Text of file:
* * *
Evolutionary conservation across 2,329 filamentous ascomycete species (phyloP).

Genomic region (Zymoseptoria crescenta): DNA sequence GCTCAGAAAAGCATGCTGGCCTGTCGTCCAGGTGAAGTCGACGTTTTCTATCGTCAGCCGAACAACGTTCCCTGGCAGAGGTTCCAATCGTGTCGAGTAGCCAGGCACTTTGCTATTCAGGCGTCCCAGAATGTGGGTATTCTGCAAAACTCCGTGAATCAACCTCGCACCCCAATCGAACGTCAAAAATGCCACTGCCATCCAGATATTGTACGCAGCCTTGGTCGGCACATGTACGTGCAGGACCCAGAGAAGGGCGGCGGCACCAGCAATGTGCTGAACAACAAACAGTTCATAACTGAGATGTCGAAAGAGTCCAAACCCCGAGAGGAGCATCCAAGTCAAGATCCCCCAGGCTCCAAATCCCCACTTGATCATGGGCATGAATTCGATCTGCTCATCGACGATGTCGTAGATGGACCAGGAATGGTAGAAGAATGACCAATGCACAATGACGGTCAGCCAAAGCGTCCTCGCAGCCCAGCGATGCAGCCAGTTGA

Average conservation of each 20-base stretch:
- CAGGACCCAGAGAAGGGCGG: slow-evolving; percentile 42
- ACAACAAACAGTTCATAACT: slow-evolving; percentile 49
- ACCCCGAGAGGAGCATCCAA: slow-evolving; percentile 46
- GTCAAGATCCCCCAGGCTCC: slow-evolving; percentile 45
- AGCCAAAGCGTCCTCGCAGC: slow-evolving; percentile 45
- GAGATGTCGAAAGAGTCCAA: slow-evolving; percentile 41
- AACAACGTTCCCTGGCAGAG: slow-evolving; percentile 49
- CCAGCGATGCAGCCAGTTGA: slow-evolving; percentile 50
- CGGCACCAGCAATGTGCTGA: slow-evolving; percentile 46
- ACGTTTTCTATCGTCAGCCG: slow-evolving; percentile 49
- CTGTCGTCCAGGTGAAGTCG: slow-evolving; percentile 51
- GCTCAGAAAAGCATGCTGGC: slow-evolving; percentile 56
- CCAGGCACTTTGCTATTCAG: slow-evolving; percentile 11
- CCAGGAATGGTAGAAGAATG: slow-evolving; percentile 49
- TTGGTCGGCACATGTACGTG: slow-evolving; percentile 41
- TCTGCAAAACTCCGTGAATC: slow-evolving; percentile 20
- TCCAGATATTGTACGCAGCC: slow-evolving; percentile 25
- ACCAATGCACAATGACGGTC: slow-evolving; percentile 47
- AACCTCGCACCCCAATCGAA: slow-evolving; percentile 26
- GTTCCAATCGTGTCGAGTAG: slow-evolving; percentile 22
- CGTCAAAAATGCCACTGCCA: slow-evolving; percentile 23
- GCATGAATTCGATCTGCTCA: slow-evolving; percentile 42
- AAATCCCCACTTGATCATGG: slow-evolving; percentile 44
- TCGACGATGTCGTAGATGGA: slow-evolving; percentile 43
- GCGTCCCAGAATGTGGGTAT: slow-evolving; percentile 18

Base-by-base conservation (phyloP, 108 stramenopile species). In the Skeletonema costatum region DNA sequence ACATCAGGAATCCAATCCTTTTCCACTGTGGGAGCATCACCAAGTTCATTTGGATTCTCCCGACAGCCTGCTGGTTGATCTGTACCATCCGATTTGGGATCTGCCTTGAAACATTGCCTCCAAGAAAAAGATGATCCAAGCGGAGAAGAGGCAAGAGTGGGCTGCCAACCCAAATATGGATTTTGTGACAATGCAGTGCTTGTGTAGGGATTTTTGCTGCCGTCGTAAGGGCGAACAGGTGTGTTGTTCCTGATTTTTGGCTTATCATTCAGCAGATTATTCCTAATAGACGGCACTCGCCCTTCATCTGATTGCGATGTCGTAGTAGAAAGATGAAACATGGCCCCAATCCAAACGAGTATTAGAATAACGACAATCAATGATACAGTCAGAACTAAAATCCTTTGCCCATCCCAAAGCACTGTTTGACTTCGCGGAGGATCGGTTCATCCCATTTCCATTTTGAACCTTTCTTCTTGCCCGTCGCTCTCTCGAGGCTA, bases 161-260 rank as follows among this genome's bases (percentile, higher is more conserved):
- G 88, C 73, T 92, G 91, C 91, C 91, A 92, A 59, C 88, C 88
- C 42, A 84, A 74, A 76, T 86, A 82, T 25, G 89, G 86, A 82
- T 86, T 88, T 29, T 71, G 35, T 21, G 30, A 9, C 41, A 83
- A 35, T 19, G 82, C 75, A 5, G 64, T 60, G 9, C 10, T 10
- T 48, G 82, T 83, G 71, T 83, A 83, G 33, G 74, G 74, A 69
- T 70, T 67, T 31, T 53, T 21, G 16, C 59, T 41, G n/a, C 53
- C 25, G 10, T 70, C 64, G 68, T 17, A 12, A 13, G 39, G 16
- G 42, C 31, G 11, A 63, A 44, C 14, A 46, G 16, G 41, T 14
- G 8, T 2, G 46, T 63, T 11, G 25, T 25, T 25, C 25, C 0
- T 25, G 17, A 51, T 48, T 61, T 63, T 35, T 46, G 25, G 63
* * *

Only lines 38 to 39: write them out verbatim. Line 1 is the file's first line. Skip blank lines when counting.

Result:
- G 8, T 2, G 46, T 63, T 11, G 25, T 25, T 25, C 25, C 0
- T 25, G 17, A 51, T 48, T 61, T 63, T 35, T 46, G 25, G 63